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PostPosted: Mon Dec 07, 2015 6:53 am 
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Seems to me like you could just implement the scaling on the GPU side as a shader and keep the actual PPU emulation running on the CPU if you want to write as little new code as possible. Transferring the CPU-generated framebuffer to GPU memory should be fairly efficient if you use a PBO.


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PostPosted: Mon Dec 07, 2015 7:45 am 
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I'm all for doing this on the GPU, but I have no clue how to do that in Java.


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PostPosted: Mon Dec 07, 2015 8:44 am 
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@mic_:

Yes that is exactly what I'm suggesting. Create the emulated image (256 x 240 x 9 bit .. 6 bits of 'nes color' + 3 bits of emphasis) CPU side, then transfer that raw image to the GPU and have the shader do the conversion to RGB and the scaling.


@ zeroone:

The keyword to search for here is "pixel shader". Find some Java tutorial which shows you how to load and use a pixel shader and get a basic graphic displaying with one... then you should be able to figure out how to plug Hqx into that.


EDIT: Here's the first one I found after a quick google search:

http://wiki.lwjgl.org/wiki/GLSL_Shaders_with_LWJGL

Note that I'm not very familiar with Java so I have no idea if it's any good or not =/




EDIT 2:

It does appear that HQX is available as a shader, as well:

https://github.com/Armada651/hqx-shader ... ader-files


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PostPosted: Mon Dec 07, 2015 9:09 am 
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Thanks for the links. This is a complicated topic involving multiple libraries that will take me quite a while to explore.


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PostPosted: Mon Dec 07, 2015 10:02 am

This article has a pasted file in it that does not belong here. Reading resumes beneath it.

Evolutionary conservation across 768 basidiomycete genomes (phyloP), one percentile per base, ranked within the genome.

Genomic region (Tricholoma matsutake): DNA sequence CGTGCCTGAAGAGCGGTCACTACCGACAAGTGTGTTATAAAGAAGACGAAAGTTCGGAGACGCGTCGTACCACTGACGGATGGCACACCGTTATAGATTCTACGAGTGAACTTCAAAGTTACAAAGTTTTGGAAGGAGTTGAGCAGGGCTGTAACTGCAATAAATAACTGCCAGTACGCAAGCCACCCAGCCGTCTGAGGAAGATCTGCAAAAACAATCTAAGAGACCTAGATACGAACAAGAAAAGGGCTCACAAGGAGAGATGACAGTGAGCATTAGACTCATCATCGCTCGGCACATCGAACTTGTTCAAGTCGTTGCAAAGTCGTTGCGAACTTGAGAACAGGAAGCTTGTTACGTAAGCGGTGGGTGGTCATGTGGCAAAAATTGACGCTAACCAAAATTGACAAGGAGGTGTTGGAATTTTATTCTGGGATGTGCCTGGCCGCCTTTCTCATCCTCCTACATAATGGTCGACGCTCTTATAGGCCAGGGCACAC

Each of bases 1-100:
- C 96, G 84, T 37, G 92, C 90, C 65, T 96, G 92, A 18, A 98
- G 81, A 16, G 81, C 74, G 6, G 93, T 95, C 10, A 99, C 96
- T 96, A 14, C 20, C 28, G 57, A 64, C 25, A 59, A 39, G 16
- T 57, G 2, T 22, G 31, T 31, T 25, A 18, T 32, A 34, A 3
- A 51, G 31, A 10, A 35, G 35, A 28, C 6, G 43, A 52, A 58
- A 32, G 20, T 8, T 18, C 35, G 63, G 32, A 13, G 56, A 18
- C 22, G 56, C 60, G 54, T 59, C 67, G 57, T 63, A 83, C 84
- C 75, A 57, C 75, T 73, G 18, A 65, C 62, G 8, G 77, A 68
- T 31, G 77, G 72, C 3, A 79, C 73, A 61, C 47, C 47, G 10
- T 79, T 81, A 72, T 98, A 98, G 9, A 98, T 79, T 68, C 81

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Disch wrote:
Software rendering these days reminds me of the ROM hackers who were still making DOS utilities in 2001.

Probably because by early 2001, 32-bit DOS tools such as DJGPP were stable, MinGW may not have yet matured, and Visual C++ Express certainly hadn't yet shipped.

Disch wrote:
Software rendering is fine for drawing a tiny 256x240 image, but nobody runs emus at that res.

Is there still a huge bottleneck in getting the texture back to the CPU so that it can be compressed to video?


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PostPosted: Mon Dec 07, 2015 11:33 am 
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tepples wrote:
Probably because by early 2001, 32-bit DOS tools such as DJGPP were stable, MinGW may not have yet matured, and Visual C++ Express certainly hadn't yet shipped.


I think it was more that they were more familiar with it, and didn't want to bother to learn a new API.

Quote:
Is there still a huge bottleneck in getting the texture back to the CPU so that it can be compressed to video?


You shouldn't be pulling the image back to the CPU. That would be incredibly slow.

If you want to do video encoding that would be another topic entirely. For that you probably would send the raw 256x240x9bit image to another thread and have it do the encoding in parallel. But yeah... in that case... if you want to apply filters for the video, it would make more sense to do that in software.


EDIT: Or you could leave video encoding to capture programs like OBS so you don't have to bother building that into your emulator.